Reaching hearts and minds in Poland -- Habitat for Humanity Int'l 1
Reaching hearts and minds in Poland
By Barbora Cernusakova
During the past 15 years, the focus of Habitat for Humanity Poland was building houses with families in need to improve their living conditions. The level of need in this Eastern European country is outrageous – 6 million out of 38 million live in substandard housing conditions.
“Such a high number of people suggests the problem is a structural one,” said Dorota Binkiewicz, manager of HFH Poland’s advocacy campaign. “Although the help of HFH Poland certainly made a difference, we could not help feeling like we are a drop in the ocean.” Impassioned to change that, Binkiewicz undertook a project with an ambitious goal: to promote and help implement a sustainable national housing policy. A systematic policy at both national and local levels should address two main housing problems in Poland: lack of affordability and poor-quality, substandard housing.
Poland is a rare example in East-Central Europe: It’s a nation that recognizes the right to housing in its Constitution, thus making authorities accountable to satisfy the housing needs of the citizens. However, this right suffers from a lack of enforceability – a situation HFH Poland is now tackling.
The first step was setting up an advocacy coalition called “Roofs Over Heads.” After the first meeting in 2005, a few organizational sessions followed. NGO partners involved in housing and social inclusion issues – including SOS Children Villages, CARITAS and Barka Foundation – have started to meet regularly. HFH Poland was the leader and facilitator of the coalition-building process.
“It was during these discussions that we realized we need a strategic solution, a systematic change,” said Binkiewicz. This part of the advocacy work was not easy, she added, as the prevailing attitude among Polish NGOs is that they have to compete with each other for funding, media space and supporters.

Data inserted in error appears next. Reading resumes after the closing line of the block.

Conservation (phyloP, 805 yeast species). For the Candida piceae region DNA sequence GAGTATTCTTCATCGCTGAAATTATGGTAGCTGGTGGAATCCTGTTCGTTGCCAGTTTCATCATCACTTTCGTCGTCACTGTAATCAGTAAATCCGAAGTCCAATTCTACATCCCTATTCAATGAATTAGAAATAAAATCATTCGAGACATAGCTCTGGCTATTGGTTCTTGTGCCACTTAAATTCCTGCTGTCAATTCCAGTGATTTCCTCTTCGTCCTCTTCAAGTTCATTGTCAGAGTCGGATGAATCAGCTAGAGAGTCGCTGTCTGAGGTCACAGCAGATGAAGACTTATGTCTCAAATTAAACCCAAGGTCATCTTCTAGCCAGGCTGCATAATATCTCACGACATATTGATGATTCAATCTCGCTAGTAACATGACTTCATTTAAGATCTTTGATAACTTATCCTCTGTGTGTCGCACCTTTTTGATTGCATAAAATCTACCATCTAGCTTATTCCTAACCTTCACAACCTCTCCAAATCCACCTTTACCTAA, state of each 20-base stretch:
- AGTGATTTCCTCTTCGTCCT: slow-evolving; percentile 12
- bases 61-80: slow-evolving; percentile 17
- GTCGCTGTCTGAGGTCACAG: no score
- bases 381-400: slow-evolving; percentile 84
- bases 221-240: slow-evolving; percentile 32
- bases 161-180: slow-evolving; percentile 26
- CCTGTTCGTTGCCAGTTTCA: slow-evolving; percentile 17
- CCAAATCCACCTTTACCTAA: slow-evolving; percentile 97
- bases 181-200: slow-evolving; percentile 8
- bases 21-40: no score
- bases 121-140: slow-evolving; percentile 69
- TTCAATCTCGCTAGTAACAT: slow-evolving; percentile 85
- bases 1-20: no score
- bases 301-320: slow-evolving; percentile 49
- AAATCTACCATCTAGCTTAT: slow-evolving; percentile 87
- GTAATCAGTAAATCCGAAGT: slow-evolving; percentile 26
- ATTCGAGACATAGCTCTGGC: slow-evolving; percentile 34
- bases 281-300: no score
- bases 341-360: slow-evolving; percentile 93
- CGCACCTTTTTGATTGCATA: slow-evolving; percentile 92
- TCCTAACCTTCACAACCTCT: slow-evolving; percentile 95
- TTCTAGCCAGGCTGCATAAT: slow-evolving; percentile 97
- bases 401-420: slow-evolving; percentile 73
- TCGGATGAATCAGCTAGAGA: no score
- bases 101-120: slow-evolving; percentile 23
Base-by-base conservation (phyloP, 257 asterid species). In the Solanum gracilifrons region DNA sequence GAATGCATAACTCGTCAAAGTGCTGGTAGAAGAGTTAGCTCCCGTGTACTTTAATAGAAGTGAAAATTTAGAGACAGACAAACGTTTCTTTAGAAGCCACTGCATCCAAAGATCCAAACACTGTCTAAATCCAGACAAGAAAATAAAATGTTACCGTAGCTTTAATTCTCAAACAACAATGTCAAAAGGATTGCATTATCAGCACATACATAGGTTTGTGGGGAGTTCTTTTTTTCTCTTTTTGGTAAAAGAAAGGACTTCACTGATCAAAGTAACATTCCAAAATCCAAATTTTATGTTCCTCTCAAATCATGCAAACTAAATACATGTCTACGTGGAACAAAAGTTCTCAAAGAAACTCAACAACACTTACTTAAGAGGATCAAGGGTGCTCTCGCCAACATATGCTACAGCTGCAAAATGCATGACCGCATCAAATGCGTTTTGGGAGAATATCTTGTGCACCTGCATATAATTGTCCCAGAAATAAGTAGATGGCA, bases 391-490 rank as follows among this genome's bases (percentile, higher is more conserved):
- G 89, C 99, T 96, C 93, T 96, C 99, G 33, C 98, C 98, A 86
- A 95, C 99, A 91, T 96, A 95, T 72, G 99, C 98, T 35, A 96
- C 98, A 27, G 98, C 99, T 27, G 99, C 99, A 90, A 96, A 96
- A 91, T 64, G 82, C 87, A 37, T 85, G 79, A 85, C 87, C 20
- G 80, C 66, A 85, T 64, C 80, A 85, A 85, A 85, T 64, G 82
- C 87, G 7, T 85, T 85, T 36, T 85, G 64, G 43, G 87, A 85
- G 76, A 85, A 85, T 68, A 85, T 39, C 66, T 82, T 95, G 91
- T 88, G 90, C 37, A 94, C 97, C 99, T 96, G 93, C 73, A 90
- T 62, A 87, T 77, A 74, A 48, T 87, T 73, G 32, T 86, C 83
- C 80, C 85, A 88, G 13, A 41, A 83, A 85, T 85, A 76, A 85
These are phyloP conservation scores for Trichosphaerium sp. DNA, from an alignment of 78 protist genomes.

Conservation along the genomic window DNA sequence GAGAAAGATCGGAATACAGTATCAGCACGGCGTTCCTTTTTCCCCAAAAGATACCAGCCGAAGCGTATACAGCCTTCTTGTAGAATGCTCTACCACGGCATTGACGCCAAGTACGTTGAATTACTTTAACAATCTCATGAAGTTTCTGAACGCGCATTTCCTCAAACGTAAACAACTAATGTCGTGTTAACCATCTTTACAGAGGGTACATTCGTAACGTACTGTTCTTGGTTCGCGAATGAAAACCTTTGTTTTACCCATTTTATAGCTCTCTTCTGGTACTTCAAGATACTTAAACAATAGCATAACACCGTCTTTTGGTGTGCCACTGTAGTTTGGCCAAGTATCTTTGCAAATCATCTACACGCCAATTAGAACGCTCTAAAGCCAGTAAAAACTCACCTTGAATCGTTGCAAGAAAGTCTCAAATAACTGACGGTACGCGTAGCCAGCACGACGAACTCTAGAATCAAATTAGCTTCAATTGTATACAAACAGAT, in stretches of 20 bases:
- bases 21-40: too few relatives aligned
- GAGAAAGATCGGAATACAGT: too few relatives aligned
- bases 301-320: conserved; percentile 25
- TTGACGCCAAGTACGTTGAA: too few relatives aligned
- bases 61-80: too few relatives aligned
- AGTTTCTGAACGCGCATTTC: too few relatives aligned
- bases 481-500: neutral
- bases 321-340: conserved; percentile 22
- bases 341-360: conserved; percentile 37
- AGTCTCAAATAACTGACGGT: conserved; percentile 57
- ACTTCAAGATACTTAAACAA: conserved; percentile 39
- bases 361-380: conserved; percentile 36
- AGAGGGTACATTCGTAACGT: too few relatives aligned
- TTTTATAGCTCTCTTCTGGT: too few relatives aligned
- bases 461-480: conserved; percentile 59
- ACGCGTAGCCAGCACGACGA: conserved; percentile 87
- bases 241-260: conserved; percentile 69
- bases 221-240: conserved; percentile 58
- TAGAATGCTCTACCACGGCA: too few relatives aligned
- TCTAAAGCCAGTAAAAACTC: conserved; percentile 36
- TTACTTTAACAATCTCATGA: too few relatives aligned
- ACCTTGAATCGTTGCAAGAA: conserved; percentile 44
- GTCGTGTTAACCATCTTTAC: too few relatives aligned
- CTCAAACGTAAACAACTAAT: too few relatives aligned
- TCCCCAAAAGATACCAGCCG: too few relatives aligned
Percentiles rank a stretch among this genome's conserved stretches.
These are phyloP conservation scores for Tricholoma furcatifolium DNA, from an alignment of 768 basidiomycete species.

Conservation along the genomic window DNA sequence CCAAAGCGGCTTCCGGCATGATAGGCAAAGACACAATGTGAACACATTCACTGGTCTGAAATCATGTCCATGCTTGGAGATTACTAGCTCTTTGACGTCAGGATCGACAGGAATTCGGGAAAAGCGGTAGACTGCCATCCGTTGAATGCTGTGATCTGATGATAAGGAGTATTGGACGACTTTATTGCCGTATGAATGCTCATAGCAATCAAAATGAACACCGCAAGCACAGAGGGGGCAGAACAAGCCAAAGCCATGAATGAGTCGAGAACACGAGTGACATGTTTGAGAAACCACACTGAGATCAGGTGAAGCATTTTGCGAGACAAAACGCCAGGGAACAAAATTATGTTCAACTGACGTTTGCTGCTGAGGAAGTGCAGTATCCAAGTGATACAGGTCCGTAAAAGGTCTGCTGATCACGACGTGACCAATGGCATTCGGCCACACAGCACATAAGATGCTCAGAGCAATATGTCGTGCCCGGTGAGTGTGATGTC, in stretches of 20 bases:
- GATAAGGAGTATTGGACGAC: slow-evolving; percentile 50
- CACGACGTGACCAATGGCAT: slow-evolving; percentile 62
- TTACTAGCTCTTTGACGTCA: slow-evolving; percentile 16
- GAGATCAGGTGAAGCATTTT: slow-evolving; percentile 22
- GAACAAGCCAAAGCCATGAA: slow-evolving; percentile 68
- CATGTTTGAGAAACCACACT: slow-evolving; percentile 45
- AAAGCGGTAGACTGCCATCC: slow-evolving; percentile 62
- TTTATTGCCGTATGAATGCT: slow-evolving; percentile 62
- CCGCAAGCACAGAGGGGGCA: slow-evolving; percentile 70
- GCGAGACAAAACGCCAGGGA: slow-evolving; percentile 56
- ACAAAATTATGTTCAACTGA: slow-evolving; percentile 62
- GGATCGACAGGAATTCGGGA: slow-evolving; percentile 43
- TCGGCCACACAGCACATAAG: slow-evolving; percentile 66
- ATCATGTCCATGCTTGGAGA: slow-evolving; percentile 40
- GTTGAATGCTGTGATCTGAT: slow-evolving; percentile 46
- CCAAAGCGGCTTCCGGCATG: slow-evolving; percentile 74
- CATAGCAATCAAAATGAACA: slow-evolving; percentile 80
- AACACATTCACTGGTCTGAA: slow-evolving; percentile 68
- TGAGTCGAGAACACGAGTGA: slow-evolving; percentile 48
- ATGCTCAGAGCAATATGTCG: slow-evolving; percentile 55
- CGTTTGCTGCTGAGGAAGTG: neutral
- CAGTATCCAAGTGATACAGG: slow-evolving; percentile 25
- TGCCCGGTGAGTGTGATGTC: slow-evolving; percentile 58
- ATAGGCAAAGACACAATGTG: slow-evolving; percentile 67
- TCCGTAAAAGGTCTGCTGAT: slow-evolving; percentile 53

“In the end, however, we managed to identify the common goal and see that if we work together, we will all benefit,” Binkiewicz said.
The call for a nationwide affordable housing program was soon supported by research that helped identify several housing-related issues. One of the most prominent findings was the lack of housing solutions for people who cannot afford to pay market prices for housing.
“There are whole groups within the population who will simply never be able to get a mortgage,” said Binkiewicz. “They come across as: ‘non-bankable.’ ”
These people are often doomed to life in substandard housing conditions. During her time with Habitat for Humanity, Binkiewicz has often witnessed firsthand the dreariness of their plight.
“I met several families experiencing overcrowding – a family with two children living in one room of 8 square meters [86 square feet],” Binkiewicz said. “Both of the parents were working, but they still could not afford to buy a house, and did not receive any help from the municipality either, as there are hundreds of families on the waiting lists for public rental housing.”
There are several vulnerable groups affected by the housing need in Poland, and the policies attempting to address the issue need to be tailored to the specific group.
“At the moment we are working on the identification of the vulnerable groups, such as graduates from the orphanages, elderly, single parents, etc.,” said Binkiewicz. “And we are outlining various policy solutions for each particular group.”
After the first eight months of the project, the advocacy coalition is working well. It has established contacts at the Ministry of Infrastructure, as well as at the office of the Prime Minister, secured media patrons for a public awareness campaign, and is enlisting the expertise of several housing experts.
At the same time, HFH Poland itself has already learned some hard lessons in the advocacy field.
“We started with a lot of enthusiasm, but the work was quite a bit intuitive at the beginning,” Binkiewicz said. “We felt that we should do something, but it was not always easy to see how to get ‘there.’ Progressively, we have reached a point where we just had to start being programmatic: to identify clear and measurable goals, objectives and activities that will lead us to it. “We have learned to be patient and flexible,” she said.
Barbora Cernusakova is former advocacy manager for Habitat for Humanity International in Europe and Central Asia.